“It’s the news many investors have been hoping for – China and the US have reportedly agreed to remove some existing tariffs,” says Russ Mould, Investment Director at AJ Bell.
“The FTSE 100 jumped 0.4% to 7,424 follows the reports, with miners and packaging companies among the top performers.
“One might have expected the market to spike on this news which suggests the agreement isn’t clear cut. Indeed, talk of ‘phase one’ of the agreement implies this could be a long drawn-out process, hence only a muted market reaction."
Aston Martin Lagonda
“Is this the moment luxury car manufacturer Aston Martin Lagonda finally splutters into life as a public company?
“The name behind James Bond’s favourite vehicle has left investors more shaken than stirred since its IPO in October 2018 at £19.
“It now trades at less than a quarter of that price as sales have struggled and following a $150m debt issue at an eye-watering 12% rate. Today’s third quarter results are no picnic with the company reporting a loss and revenue was down by double digits.
“However, the company is taking action on costs and at least expects to meet expectations for the full year.
“Much will now hinge on the company’s new sports utility vehicle, the DBX, being built at a facility in Wales.
“Given the position it is in, Aston Martin cannot afford it to fail. There will clearly be a lot of focus on the launch on 20 November and what can be gleaned when sales begin in the second quarter of next year.
“Keeping the firm on the road until then will be a challenge for management even if they claim to be prepared for any Brexit disruption in the interim.”
“The Works’ decision to join the stock market last summer always seemed an odd one. Why float a business when investor sentiment towards the retail sector was at rock bottom? Why list a business heavily reliant on consumers walking through its doors when high street footfall continues to be weak?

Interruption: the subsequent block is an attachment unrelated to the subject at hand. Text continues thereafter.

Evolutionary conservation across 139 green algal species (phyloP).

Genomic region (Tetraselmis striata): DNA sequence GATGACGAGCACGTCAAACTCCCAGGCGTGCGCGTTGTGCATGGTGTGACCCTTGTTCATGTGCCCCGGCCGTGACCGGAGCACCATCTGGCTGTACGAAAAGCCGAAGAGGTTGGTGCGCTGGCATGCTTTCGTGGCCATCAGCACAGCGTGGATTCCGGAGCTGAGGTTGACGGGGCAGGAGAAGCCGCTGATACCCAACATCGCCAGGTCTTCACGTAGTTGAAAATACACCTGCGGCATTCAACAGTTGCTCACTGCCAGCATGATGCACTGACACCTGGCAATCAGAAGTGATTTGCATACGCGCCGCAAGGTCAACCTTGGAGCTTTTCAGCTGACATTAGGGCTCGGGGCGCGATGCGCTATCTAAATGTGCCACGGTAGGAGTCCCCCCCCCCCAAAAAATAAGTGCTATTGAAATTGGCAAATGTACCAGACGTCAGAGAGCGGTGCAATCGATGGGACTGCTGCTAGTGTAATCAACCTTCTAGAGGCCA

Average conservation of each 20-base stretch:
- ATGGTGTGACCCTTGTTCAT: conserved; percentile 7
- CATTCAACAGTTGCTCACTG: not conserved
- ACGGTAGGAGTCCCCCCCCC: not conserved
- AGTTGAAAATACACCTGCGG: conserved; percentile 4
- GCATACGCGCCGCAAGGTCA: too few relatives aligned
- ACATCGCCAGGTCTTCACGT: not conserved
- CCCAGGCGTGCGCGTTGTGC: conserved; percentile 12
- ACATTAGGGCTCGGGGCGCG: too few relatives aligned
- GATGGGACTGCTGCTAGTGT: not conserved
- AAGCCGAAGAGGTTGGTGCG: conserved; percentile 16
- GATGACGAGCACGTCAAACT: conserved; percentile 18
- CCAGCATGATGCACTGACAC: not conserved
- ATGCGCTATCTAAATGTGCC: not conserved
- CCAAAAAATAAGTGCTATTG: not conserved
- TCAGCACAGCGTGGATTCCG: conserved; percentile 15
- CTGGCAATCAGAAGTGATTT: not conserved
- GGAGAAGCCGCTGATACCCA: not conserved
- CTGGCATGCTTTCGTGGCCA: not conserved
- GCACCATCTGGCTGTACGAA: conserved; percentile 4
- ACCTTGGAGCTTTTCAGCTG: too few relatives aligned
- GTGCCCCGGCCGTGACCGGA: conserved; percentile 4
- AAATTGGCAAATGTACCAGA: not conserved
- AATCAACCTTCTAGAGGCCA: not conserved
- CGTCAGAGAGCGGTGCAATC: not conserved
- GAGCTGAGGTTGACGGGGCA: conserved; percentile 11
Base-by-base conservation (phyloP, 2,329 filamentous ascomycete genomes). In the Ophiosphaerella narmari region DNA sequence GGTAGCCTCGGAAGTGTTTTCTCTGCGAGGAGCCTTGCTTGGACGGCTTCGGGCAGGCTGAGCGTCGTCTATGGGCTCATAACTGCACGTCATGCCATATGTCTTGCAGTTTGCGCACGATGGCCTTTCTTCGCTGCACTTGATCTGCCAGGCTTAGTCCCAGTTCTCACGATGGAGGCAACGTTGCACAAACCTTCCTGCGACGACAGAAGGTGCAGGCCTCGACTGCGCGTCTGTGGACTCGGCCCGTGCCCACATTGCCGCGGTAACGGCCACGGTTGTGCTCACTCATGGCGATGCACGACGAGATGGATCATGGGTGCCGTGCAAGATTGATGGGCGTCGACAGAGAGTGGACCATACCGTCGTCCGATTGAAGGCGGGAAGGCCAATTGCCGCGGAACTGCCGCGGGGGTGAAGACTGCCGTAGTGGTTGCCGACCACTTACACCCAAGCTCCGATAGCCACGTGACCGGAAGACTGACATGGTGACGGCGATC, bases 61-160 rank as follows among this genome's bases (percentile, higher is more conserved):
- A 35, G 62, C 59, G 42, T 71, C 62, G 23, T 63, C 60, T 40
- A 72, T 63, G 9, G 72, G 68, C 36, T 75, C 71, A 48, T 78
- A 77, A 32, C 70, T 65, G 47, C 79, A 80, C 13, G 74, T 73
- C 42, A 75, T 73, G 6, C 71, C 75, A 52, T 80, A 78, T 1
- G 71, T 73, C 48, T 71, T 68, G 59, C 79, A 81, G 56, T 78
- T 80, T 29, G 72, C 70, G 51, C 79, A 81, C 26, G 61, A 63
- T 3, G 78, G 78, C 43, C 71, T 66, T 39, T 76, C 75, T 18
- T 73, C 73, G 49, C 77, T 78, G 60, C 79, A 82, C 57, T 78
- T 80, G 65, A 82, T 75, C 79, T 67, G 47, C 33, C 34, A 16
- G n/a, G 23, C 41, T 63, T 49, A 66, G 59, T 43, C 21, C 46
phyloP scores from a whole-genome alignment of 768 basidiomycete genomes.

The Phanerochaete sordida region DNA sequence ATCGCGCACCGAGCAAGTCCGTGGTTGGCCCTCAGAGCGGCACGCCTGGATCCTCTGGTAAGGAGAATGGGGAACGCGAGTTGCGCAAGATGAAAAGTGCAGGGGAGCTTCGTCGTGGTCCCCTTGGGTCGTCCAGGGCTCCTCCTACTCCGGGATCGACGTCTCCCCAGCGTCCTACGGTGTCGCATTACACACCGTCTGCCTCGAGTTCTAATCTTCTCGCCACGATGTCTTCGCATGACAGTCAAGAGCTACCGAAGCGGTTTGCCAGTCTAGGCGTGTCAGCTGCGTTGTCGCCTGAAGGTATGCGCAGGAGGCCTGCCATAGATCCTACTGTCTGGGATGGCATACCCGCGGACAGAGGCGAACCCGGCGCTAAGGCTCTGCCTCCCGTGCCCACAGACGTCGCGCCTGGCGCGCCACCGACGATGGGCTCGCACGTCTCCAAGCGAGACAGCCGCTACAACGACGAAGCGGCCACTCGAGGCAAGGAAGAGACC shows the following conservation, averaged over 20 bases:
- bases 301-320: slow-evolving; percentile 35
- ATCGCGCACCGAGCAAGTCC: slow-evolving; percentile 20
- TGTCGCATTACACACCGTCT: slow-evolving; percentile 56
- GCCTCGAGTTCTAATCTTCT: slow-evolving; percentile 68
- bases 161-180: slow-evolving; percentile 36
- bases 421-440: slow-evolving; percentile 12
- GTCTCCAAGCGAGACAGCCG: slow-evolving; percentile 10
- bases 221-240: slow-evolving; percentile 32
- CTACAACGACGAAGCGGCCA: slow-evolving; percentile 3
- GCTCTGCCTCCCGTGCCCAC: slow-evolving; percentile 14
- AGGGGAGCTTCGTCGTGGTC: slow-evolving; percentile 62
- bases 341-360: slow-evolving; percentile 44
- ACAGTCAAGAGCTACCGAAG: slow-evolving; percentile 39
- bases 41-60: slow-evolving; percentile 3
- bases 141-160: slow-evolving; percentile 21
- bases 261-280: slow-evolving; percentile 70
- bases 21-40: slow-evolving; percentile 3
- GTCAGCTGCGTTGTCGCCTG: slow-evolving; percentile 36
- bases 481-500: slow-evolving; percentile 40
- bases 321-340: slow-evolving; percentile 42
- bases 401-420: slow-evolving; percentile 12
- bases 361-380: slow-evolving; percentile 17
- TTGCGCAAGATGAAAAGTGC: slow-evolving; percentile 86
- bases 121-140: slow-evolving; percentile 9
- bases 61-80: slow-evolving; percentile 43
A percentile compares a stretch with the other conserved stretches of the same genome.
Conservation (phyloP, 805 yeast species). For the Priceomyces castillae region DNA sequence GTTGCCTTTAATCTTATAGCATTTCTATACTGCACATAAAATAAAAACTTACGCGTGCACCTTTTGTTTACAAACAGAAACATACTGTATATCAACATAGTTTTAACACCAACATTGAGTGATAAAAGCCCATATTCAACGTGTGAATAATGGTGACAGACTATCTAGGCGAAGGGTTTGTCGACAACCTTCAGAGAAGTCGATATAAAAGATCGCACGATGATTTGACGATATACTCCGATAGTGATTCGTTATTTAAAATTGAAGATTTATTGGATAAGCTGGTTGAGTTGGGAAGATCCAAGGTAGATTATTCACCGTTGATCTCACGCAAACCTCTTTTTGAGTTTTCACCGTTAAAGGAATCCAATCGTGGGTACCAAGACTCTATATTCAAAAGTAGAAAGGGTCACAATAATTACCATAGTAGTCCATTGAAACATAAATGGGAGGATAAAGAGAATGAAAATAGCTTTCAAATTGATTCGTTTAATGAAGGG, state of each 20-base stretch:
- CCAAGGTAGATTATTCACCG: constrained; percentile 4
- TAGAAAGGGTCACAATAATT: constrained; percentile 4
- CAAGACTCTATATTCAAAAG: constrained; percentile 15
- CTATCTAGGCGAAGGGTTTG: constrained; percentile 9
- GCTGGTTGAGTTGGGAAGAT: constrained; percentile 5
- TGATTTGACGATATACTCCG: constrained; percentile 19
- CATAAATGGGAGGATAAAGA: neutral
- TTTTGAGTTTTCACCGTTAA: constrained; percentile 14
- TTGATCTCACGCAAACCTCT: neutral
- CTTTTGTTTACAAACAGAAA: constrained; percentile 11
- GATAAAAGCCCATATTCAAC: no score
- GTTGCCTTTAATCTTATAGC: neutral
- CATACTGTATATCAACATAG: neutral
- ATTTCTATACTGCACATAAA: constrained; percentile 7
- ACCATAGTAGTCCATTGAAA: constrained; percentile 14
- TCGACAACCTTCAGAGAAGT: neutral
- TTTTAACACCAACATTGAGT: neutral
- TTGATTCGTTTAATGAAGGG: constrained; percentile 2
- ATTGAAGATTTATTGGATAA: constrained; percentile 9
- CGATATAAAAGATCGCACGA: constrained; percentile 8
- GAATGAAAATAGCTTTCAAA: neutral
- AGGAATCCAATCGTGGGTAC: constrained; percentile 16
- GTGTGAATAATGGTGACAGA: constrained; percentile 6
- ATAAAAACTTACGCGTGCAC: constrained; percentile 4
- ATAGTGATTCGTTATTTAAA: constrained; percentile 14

“You can also ask questions as to why The Works had such an ambitious growth plan with plans for 50 net new stores a year when market conditions remain so poor. However, the retailer does say it can achieve payback on new stores in less than 12 months.
“The problem with its business model is that there are plenty of other places to buy low-cost books and toys such as supermarkets and convenience stores. Does The Works really need to exist?
“It seems that its earnings are fairly reliant on there being a big craze each year, such as the ones we’ve seen in recent years with loom bands, fidget spinners and squishies. It can capitalise on these playground crazes but they don’t tend to last very long which isn’t good for the company’s earnings visibility.
“The Works warned in July that like-for-like sales growth was likely to be below recent historic levels in the absence of a new mega trend and given the current economic environment. That’s remained the case and so we have another profit warning.
“In its defence, the company knows its target market, it provides products at attractive prices and it is finding ways to have more efficient operations such as outsourcing e-commerce fulfilment and warehousing to a third party.
“Unfortunately there is nothing unique about the business and competition is fierce offline and online. That leaves it running hard just to stand still. Unless market conditions radically improve this may not be the last time The Works delivers bad news to investors.”
These articles are for information purposes only and are not a personal recommendation or advice.
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